France records at least 884 coronavirus deaths in care homes for elderly

At least 884 elderly people have died in nursing homes in France since the start of the coronavirus epidemic, French health chiefs reported on Thursday. It is the first time that figures for non-hospital deaths have been revealed.

France records at least 884 coronavirus deaths in care homes for elderly
Photo: AFP

France's Director General of Health Jérôme Salomon revealed on Thursday that at least 884 elderly people have died in the country's care homes for elderly, known as Ehpad (Établissement d'hébergement pour personnes âgées dépendantes) since the coronavirus epidemic began.

France's previous daily coronavirus death tolls had included only those who had died in hospitals, but it was known that the nursing homes, particularly in the east of the country, had been hard hit by the outbreak of the virus.

Salomon announced on Thursday night that at least 884 people had died in Ehpads around the country, while stressing that this is only an initial figure.

READ ALSO How and when will France's lockdown end?

France's Director general of Health Jérôme Salomon. Photo: AFP

Separately Salomon reported that in the last 24 hours 471 coronavirus patients have died in hospitals, taking France's total number of hospital deaths so far to 4,503.

But the health chief stressed that the most important number to look at for predicting the direction of the epidemic is the number of people currently in intensive care units, saying “this is the major indicator of the future course of the virus”.

Currently there are 6,399 people in intensive care, up from 6,017 on Wednesday and 5,565 on Tuesday.

The huge numbers of patients in critical conditions needing intensive care treatment has put massive strain on hospitals, particularly in the worst hit areas in eastern France and the greater Paris Île-de-France region.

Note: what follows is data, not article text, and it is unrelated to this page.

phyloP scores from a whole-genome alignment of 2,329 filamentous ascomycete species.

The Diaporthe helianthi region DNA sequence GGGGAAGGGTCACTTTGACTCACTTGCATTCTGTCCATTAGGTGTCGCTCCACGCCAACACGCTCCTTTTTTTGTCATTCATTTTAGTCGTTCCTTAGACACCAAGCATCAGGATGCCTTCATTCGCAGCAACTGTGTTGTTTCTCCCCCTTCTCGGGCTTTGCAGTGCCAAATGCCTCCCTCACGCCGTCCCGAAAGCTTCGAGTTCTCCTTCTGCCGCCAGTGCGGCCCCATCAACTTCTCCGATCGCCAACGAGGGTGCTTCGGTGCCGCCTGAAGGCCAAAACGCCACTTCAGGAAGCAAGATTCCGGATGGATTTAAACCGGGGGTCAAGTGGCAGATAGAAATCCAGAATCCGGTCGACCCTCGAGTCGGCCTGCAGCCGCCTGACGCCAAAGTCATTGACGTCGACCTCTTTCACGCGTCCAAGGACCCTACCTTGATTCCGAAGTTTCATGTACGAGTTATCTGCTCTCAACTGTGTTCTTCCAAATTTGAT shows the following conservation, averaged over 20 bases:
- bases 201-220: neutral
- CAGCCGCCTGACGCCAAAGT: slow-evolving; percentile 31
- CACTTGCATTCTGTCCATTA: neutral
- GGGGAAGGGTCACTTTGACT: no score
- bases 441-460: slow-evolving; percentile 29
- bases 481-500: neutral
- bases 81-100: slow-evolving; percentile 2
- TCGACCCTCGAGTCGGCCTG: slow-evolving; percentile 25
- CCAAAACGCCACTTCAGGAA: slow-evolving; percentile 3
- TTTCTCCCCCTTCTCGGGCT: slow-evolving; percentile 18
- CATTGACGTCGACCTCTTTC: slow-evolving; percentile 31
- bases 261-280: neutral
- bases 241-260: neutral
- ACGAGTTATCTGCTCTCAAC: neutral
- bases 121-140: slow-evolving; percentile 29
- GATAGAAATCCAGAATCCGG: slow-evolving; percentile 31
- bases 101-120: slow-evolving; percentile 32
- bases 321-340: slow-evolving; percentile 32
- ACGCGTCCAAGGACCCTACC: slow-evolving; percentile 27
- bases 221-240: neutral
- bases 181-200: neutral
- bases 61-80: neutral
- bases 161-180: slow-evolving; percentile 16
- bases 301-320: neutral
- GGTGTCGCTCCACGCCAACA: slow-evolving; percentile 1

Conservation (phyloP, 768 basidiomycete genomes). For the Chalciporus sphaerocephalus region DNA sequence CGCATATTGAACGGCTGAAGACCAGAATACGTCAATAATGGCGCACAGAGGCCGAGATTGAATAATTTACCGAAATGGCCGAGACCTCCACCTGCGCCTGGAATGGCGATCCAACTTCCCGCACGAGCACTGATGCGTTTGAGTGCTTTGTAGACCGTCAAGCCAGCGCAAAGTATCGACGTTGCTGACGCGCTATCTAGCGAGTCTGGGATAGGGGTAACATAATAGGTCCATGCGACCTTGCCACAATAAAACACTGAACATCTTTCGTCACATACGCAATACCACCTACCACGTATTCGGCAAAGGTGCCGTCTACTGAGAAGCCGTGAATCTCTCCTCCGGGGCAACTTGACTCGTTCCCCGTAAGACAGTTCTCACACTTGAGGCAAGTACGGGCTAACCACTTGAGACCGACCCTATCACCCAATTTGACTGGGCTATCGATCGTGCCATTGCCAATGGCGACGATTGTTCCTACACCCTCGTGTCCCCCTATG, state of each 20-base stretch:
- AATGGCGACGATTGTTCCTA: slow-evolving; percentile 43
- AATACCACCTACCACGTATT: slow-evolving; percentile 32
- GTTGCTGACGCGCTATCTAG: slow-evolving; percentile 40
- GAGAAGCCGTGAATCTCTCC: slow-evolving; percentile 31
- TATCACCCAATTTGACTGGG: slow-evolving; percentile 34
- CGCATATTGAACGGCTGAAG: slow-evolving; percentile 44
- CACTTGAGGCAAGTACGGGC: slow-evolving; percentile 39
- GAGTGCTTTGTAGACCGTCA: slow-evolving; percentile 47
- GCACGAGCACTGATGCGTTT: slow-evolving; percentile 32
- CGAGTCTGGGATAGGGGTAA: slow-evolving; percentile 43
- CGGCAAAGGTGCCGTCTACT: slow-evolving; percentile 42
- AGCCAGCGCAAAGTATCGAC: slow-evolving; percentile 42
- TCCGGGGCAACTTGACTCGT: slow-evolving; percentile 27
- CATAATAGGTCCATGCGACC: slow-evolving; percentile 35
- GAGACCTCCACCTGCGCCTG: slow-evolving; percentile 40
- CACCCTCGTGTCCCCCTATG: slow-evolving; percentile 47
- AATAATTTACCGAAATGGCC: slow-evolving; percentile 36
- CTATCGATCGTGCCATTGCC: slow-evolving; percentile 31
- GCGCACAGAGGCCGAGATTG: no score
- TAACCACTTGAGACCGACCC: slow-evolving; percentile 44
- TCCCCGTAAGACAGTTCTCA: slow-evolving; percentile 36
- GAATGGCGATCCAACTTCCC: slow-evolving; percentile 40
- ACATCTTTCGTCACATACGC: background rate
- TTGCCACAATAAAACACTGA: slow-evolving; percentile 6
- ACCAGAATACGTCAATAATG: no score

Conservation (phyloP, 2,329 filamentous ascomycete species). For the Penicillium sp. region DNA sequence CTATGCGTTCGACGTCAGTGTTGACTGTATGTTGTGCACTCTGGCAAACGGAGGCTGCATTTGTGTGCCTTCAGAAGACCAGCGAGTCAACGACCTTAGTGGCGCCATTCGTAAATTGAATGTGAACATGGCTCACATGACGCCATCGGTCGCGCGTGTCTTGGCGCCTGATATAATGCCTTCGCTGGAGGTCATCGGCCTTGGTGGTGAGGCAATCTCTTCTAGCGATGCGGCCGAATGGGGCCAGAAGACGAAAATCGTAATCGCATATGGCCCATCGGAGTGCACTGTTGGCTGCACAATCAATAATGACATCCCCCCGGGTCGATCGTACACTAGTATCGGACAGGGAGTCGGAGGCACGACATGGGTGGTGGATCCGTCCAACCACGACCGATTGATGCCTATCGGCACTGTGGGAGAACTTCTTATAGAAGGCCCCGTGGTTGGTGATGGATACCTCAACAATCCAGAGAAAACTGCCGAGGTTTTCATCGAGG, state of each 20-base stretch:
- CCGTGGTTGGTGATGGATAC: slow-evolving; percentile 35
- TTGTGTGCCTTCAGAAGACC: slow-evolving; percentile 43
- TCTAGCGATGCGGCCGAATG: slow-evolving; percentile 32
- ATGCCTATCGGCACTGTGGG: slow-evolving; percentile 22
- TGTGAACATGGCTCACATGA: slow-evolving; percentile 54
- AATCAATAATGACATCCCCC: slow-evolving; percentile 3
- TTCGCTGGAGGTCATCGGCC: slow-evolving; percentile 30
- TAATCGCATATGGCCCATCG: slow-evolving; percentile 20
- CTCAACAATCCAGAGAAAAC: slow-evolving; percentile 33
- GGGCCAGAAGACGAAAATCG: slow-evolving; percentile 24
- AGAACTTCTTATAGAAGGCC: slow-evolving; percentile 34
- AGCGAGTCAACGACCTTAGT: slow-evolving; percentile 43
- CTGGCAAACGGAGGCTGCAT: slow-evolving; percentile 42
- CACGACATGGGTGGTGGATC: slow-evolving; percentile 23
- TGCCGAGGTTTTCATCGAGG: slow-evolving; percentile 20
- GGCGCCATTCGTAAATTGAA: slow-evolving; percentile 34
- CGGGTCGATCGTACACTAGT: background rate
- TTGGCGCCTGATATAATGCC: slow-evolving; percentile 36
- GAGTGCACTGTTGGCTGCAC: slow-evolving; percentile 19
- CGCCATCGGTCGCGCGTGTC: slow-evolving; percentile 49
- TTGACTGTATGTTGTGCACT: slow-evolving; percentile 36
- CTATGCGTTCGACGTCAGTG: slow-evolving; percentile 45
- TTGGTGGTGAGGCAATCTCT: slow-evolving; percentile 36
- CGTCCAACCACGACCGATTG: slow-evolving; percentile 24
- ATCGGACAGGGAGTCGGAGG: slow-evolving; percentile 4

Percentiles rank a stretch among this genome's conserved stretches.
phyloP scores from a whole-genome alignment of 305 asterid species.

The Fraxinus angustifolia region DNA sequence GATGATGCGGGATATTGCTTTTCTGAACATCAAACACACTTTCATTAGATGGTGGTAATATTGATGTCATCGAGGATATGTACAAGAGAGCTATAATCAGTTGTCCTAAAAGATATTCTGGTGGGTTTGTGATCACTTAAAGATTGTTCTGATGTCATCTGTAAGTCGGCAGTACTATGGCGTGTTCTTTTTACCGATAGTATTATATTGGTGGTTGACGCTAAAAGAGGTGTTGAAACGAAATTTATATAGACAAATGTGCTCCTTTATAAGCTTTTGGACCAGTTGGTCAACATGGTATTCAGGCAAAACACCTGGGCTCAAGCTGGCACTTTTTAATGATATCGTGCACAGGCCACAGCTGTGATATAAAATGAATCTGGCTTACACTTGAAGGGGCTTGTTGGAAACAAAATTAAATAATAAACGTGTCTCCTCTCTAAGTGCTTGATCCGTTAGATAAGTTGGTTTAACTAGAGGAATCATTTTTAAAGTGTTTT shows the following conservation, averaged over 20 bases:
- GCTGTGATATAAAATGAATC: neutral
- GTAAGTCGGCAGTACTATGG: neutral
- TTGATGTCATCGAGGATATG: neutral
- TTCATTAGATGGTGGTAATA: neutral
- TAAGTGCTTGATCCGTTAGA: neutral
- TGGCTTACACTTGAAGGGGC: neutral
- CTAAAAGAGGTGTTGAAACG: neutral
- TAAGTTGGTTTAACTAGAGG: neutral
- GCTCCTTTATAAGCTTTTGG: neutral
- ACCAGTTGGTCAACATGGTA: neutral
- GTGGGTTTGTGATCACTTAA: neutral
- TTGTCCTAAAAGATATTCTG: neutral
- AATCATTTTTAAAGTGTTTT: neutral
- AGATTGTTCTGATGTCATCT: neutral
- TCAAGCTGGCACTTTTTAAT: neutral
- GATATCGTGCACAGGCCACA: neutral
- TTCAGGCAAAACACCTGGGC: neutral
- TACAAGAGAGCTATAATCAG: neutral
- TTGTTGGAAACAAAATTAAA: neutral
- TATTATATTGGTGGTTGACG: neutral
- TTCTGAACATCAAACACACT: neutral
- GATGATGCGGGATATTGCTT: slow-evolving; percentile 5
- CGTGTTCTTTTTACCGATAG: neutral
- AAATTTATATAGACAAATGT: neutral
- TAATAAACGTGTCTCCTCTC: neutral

At the beginning of the epidemic, France had just 5,000 intensive care beds in total. This has now been increased to 9,000 with a target to increase again to 14,000.

In total 26,246 people are in hospital while 12,428 are listed as having recovered.

The operation to evacuate patients from overwhelmed hospitals continued, with the French military airlifting patients to Germany, Luxembourg, Switzerland and Austria. In total 163 patients from France have been transferred to hospitals in neighbouring countries.

Specially adapted TGV trains are also being used to take patients out of overwhelmed Paris hospitals to Brittany, Occitanie and Centre-Val-de-Loire regions, which have fewer cases.

 Despite this, the Paris police chief on Thursday confirmed that police have requisitioned part of the Rungis food market on the outskirts of Paris to store bodies as local funeral homes also struggle to cope.

Around a third of all coronavirus deaths have happened in the greater Paris area, although this includes patients from other areas transferred to the specialist hospitals in the capital.

The death toll on Thursday was slightly lower than the 509 people who lost their lives on Wednesday, although Salomon cautioned that it was too early to say if this was a trend.